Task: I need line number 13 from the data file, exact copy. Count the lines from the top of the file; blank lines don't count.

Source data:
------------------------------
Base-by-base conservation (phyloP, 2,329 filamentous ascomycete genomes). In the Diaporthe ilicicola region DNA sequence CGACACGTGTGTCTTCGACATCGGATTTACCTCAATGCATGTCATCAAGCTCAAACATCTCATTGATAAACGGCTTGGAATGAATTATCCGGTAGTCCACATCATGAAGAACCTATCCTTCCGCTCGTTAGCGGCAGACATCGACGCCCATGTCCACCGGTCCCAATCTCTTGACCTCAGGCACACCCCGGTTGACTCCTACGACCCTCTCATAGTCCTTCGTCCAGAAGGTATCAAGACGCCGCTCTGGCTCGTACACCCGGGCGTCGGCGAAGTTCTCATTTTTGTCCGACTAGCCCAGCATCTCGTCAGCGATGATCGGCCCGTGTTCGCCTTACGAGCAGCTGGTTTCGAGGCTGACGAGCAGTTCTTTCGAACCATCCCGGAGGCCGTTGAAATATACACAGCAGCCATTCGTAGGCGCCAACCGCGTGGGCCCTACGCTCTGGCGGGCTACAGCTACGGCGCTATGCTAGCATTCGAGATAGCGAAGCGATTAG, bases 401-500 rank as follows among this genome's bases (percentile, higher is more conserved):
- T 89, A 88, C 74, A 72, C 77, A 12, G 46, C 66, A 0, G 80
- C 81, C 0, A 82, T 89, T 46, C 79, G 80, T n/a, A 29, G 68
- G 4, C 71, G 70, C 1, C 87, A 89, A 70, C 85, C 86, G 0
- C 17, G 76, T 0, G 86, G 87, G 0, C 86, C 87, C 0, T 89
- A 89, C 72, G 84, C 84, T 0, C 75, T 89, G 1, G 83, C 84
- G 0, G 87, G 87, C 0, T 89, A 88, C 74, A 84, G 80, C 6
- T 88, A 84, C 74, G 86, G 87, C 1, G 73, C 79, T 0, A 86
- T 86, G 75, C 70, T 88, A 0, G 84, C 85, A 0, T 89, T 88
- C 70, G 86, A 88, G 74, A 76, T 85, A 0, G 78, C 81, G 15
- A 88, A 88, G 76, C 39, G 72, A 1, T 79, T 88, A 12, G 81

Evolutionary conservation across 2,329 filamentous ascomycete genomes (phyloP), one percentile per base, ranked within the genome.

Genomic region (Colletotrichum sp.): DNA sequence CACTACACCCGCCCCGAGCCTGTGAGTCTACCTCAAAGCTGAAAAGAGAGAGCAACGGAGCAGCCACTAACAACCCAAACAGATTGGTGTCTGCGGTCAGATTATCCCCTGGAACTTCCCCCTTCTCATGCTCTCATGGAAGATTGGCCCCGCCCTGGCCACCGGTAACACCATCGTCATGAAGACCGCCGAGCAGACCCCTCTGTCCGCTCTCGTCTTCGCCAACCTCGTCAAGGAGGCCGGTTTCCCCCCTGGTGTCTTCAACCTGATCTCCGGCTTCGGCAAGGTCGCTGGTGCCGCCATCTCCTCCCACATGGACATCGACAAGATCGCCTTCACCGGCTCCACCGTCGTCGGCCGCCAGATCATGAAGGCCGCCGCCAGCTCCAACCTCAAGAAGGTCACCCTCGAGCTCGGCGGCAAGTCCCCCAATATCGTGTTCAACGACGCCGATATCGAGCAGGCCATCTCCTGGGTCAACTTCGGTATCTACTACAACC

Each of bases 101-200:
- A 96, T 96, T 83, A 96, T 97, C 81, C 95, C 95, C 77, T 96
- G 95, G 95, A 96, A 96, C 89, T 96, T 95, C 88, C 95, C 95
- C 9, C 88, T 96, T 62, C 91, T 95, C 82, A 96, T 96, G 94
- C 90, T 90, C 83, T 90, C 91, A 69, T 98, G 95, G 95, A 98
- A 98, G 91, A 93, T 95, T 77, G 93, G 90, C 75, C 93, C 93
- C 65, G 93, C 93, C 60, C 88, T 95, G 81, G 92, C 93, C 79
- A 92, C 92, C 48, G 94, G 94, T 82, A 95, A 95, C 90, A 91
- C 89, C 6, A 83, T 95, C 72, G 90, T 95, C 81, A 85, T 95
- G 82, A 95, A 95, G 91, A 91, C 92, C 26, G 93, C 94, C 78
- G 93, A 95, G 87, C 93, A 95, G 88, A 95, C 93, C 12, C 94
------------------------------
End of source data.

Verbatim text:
Genomic region (Colletotrichum sp.): DNA sequence CACTACACCCGCCCCGAGCCTGTGAGTCTACCTCAAAGCTGAAAAGAGAGAGCAACGGAGCAGCCACTAACAACCCAAACAGATTGGTGTCTGCGGTCAGATTATCCCCTGGAACTTCCCCCTTCTCATGCTCTCATGGAAGATTGGCCCCGCCCTGGCCACCGGTAACACCATCGTCATGAAGACCGCCGAGCAGACCCCTCTGTCCGCTCTCGTCTTCGCCAACCTCGTCAAGGAGGCCGGTTTCCCCCCTGGTGTCTTCAACCTGATCTCCGGCTTCGGCAAGGTCGCTGGTGCCGCCATCTCCTCCCACATGGACATCGACAAGATCGCCTTCACCGGCTCCACCGTCGTCGGCCGCCAGATCATGAAGGCCGCCGCCAGCTCCAACCTCAAGAAGGTCACCCTCGAGCTCGGCGGCAAGTCCCCCAATATCGTGTTCAACGACGCCGATATCGAGCAGGCCATCTCCTGGGTCAACTTCGGTATCTACTACAACC